Polygon::iterator iter;

    for(listIter = polygonList.begin(); listIter != polygonList.end(); listIter++)
    {
        for(iter = listIter->begin(); iter != listIter->end(); iter++)
        {
            const float distance = sqrt(pow(x - iter->x, 2) + pow(y - iter->y, 2));

            if (distance < closestDistance)
            {
                closestPolygon = listIter;
                closestPoint = iter;
                closestDistance = distance;
            }
        }

    }

    closestPolygon->erase(closestPoint);

    redraw();
}
share|improve this answer
    
Nice answer Dani van der meer –  Simucal Feb 13 '09 at 6:23
    
Yes, thank you. I had several good answers but I appreciate you showing me some of the other things you did in this code example as well. Like using the first iterator's pointer to iterate the second loop, etc. Worked like a charm. –  KingNestor Feb 13 '09 at 8:47

I see your question has already been answered - I'll throw my 2 cents in and suggest you make distance a method of Point to save duplicating code.

As others have said you might also want a squareDistance(x, y) method as well if that'll make life easier for you.

Either could be inlined if you're worried about the overhead of the function call.

share|improve this answer
closestPolygon = *listIter;

Will instead call operator=() on the object pointed by the reference, so it will overwrite the first polygon with the second.

Declare closestPolygon as a pointer instead (which can pointed to different objects even after its declaration)

Polygon *closestPolygon = &(polygonList.front());
...
closestPolygon = &(*listIter);
share|improve this answer

Unfortunately, you cannot rebind a reference, i.e., this line:

closestPolygon = *listIter;

will copy *listIter to closestPolygon, not rebind the refernece to *listIter.

Edit: To do what you want, you should use PolygonList::iterator instead of Polygon & and adjust the code accordingly.

share|improve this answer

You can't assign to a reference.
This is a main difference between references in C++ and references in C# and the like. Once you initialize a reference variable with an object, that variable becomes an alias to that object. assigning to the reference variable is equivalent to assigning to the original object. with this in mind, this line:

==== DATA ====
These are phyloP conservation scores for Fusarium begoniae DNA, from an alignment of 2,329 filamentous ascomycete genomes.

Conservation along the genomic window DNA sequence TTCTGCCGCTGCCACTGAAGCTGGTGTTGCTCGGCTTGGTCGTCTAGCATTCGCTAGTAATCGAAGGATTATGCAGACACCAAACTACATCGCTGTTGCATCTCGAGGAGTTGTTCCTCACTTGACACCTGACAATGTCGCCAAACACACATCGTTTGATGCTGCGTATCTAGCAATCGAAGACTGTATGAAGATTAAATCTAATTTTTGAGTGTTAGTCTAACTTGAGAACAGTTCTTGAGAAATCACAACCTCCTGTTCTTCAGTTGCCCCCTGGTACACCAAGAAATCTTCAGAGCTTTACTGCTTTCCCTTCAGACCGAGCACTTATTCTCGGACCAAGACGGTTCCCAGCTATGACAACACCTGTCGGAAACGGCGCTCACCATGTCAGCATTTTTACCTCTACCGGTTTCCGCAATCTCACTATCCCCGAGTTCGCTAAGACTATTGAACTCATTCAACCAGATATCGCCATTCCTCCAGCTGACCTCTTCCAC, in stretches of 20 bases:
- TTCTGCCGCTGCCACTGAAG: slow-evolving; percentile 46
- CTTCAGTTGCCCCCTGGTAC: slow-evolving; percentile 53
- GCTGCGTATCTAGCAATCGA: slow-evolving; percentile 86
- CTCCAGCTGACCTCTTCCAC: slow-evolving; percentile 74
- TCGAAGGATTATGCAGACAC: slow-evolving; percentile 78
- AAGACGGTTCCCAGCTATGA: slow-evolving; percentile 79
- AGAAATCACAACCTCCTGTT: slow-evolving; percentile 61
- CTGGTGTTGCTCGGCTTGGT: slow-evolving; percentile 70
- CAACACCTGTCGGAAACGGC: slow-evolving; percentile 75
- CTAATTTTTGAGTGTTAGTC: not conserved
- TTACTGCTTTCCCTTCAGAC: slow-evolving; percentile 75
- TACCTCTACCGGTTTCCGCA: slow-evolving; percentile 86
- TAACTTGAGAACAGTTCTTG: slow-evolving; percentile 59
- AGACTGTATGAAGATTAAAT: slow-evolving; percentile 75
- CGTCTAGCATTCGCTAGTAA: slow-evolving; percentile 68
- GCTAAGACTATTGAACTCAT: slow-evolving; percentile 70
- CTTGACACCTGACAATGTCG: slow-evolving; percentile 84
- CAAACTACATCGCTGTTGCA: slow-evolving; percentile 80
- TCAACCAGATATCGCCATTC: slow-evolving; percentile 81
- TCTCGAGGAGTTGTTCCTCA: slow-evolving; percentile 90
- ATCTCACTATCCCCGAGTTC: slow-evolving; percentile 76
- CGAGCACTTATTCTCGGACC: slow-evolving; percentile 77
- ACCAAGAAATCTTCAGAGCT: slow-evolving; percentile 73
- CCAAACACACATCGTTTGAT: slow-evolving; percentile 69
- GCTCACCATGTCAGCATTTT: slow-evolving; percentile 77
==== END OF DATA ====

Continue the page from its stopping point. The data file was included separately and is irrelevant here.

closestPolygon = *listIter;

means that you're overwriting the previously found closest polygon with the current one. This is also consistent with the result you're getting. I suggest you use pointers instead of reference for this method.

Also, as noted by someone else, using pow(... , 2) is extremely wasteful. better yet write something like this:

x = a - b;
xsquare = x * x;


EDIT: Writing this with pointers will start with something like that:

void deleteNearestPoint(int x, int y)
{
    y = screenHeight - y;

    Polygon *closestPolygon = &polygonList.front();
    Polygon::iterator closestPoint = closestPolygon.begin();
share|improve this answer
    
Can you elaborate a little? I've tried switching everything to pointers and failed. –  KingNestor Feb 13 '09 at 5:51
    
The pow(..., 2) is fine, at least in C++ land. It compiles out to the same thing since there's an overload for (float, int) and (double, int). –  MSN Feb 13 '09 at 5:52
    
@MSN, even so, you probably still have the overhead of the function call. –  shoosh Feb 13 '09 at 5:54
    
@Shy, after setting closestPolygon to a pointer.. I get an error. I've posted it above. –  KingNestor Feb 13 '09 at 6:00
    
some basic understanding of C++ is assumed. work your way through the errors and fix them one by one. this is not a private lesson. –  shoosh Feb 13 '09 at 6:27